Ever wonder what might be written under your kitchen wood floor, or what a previous owner wrote under the tile entry to your home? Maybe you’ve removed an old medicine cabinet during a bathroom remodel to find someone’s awkward writings? Or perhaps you allowed your son and his best friend to paint a mural on his basement bedroom wall that rivaled a cross between an Andy Warhol painting, the best empty railroad car graffiti ever and the epic artwork depicted in Dante’s Inferno? Only to cover it up with a Chip & Joanna Gaines version of wood paneling once he moved away to college? (Note: I’m still waiting for the day the new owners of our house peek behind one of those cool pieces of paneling only to scream in a collective voice of terror that their house is now officially haunted!)
And of course, we’ve all seen the annual heights of children etched in the laundry room doorway, the remnants of a sentimental family. I’ve had more than one client over the years actually insist on tearing out that one piece of the door frame because they couldn’t part with it!
Last week I came across a story in DaytonDailyNews.com that grabbed my attention, and was re-printed in last Sunday’s Life & Arts section, written by Lisa Powell. It shares the story of a recent discovery during some regular maintenance at the famed Orville Wright home in Oakwood. Powell writes that as Orville was moving into his newly constructed home, known as Hawthorn Hill, an area draper was completing his work on this famous Oakwood mansion and decided to take his pencil and scribble “This entire floor put up by F. Lutzenberger, April 12, 1914”. Apparently, in a mischievous moment, he decided to sign the plaster wall just before covering it with gold decorative damask fabric. Powell says it’s unlikely that Orville had any idea that this graffiti was on the wall during his years there. Hawthorn Hill, now a National Historic Landmark, will install a glass cover over this “mischief”. Think I’ll stop by there next time I’m in the area!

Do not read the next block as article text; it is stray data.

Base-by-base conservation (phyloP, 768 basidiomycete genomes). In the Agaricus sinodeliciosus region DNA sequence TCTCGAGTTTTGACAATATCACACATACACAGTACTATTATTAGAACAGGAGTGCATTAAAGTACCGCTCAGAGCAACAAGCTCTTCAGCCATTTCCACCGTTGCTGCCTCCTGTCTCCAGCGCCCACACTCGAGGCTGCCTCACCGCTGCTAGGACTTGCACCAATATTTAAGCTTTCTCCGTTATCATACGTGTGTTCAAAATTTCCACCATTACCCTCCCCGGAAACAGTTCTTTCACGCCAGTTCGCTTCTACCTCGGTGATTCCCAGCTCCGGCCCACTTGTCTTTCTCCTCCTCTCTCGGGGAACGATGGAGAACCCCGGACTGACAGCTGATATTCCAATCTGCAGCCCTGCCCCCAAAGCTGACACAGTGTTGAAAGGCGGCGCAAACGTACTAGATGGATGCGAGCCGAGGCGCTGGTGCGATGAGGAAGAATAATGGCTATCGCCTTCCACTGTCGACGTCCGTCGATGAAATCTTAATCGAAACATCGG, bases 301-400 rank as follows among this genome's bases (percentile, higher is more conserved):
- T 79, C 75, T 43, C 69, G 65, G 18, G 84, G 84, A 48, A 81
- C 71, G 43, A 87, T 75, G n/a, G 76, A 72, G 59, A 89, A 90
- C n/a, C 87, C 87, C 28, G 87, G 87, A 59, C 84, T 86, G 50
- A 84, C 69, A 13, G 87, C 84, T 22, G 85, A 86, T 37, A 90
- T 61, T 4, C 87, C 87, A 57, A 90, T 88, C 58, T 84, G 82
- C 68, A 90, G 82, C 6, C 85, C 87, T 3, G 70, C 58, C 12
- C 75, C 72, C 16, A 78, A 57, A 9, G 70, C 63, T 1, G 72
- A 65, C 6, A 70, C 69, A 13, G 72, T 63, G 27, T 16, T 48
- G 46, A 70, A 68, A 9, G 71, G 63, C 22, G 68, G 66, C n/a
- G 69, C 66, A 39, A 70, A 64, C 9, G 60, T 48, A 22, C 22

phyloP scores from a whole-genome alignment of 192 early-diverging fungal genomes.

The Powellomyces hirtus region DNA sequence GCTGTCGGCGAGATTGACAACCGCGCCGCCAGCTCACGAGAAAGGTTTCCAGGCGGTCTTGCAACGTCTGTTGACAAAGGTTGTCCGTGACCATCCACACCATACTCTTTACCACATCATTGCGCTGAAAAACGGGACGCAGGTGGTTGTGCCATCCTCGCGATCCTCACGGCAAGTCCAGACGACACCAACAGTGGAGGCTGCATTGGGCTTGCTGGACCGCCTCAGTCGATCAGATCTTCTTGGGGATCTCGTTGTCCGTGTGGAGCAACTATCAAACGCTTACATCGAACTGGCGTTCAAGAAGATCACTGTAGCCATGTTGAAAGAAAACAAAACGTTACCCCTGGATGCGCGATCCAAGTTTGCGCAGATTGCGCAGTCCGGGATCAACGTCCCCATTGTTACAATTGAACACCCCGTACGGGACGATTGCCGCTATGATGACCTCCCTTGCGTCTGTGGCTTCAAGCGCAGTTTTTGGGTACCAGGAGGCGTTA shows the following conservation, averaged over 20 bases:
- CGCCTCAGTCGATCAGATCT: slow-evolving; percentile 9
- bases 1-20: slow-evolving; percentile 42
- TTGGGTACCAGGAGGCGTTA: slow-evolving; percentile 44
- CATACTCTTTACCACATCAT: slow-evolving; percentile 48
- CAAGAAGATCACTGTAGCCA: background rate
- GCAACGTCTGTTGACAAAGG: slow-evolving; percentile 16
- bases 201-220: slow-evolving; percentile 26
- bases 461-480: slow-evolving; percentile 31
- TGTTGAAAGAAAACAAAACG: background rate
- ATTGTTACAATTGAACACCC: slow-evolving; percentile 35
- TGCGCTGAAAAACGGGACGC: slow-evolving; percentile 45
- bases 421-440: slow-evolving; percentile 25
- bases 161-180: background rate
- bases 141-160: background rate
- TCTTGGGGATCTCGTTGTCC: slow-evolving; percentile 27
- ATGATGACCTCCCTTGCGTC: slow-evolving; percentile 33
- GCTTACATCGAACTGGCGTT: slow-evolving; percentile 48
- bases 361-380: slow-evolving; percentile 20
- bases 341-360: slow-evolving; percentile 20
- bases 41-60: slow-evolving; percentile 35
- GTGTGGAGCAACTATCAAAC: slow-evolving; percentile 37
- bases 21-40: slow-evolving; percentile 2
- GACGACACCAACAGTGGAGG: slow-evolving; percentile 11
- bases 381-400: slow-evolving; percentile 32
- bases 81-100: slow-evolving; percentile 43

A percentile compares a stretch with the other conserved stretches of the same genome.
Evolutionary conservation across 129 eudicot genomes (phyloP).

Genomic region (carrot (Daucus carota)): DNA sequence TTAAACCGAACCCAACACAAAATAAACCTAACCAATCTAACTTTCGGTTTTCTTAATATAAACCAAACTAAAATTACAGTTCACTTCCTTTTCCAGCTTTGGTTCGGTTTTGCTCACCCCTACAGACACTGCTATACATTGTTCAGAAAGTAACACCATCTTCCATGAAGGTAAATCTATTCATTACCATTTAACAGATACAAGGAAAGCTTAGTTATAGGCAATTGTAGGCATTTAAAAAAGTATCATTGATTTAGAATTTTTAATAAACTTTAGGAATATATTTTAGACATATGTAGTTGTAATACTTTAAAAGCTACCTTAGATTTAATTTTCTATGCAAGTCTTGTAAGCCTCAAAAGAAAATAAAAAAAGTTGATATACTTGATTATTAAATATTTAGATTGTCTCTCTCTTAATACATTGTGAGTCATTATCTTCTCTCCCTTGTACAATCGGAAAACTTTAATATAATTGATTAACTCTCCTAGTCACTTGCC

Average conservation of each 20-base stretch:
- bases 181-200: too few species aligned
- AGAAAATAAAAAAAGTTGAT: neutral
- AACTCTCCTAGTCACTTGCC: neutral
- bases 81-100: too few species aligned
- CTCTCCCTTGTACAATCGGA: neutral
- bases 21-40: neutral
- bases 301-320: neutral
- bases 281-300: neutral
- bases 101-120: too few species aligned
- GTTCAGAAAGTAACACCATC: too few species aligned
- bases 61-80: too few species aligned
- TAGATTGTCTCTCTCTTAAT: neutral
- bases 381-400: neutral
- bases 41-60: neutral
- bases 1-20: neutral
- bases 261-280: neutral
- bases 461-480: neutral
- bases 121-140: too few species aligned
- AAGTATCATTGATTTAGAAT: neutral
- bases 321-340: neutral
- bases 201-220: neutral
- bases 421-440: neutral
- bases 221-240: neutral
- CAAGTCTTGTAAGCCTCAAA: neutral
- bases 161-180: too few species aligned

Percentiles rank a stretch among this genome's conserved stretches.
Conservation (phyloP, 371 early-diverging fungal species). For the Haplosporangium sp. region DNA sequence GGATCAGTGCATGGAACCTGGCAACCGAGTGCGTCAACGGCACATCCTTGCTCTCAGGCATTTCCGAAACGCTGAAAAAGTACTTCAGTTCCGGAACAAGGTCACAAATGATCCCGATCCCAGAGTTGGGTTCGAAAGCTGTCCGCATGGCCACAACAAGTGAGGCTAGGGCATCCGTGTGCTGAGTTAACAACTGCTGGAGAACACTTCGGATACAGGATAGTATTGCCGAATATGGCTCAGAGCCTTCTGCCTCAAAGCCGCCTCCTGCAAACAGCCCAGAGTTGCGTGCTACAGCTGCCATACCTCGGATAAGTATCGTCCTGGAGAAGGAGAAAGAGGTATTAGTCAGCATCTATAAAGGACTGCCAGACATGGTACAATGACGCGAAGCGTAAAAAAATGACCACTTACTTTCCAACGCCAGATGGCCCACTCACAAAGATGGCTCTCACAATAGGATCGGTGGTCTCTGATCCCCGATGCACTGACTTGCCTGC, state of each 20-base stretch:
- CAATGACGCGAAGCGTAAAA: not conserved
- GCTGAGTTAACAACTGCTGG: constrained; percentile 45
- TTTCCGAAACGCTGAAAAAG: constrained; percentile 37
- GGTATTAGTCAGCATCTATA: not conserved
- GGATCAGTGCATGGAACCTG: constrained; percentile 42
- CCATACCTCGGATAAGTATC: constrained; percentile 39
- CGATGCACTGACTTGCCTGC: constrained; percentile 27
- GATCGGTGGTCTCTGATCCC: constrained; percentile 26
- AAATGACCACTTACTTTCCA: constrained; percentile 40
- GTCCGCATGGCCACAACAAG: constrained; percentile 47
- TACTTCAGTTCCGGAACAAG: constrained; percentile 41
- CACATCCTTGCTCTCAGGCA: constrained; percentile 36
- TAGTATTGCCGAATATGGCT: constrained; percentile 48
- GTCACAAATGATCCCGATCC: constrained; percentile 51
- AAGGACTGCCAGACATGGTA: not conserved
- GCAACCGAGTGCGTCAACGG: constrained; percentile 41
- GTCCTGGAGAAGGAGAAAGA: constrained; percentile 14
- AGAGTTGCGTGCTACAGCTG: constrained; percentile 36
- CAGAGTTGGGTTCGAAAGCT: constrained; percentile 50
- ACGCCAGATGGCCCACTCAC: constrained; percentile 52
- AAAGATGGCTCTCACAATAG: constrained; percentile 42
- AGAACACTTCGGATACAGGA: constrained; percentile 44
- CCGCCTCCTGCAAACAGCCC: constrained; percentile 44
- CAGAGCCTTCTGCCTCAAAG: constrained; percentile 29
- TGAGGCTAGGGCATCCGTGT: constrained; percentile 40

As a Realtor, I’ve got some really good stories to share, if you ever want to hear them sometime. But the stories that hit most close to home are the ones from OUR home–our last house on Stonebrook Ct. in Springboro. I wonder if those owners will ever read this latest blog and pull back a piece of paneling. Seriously, we’ve been a part of some crazy under-the-carpet mischief, like my sister inviting the entire family over to create some family art before they installed their new wood floors. Or our kids writing simple prayers of blessing and joy under the wood trim pieces on our iron stairway banisters. (Fun fact: Did you know that stating in the Residential Property Disclosure that the house you’re selling could be “haunted” is actually a thing?!)
I’d love to hear if you’ve done something like this before. Maybe you decided to have a little fun by drawing a picture or writing some simple words that prove you were once there. Something that others may never find, but that you’re still hoping someday, someone will. Because that basement workbench or section of driveway concrete or that house…used to be yours. And maybe it’s the only way to leave some part of ourselves–our story–in that house that was our home. Forever.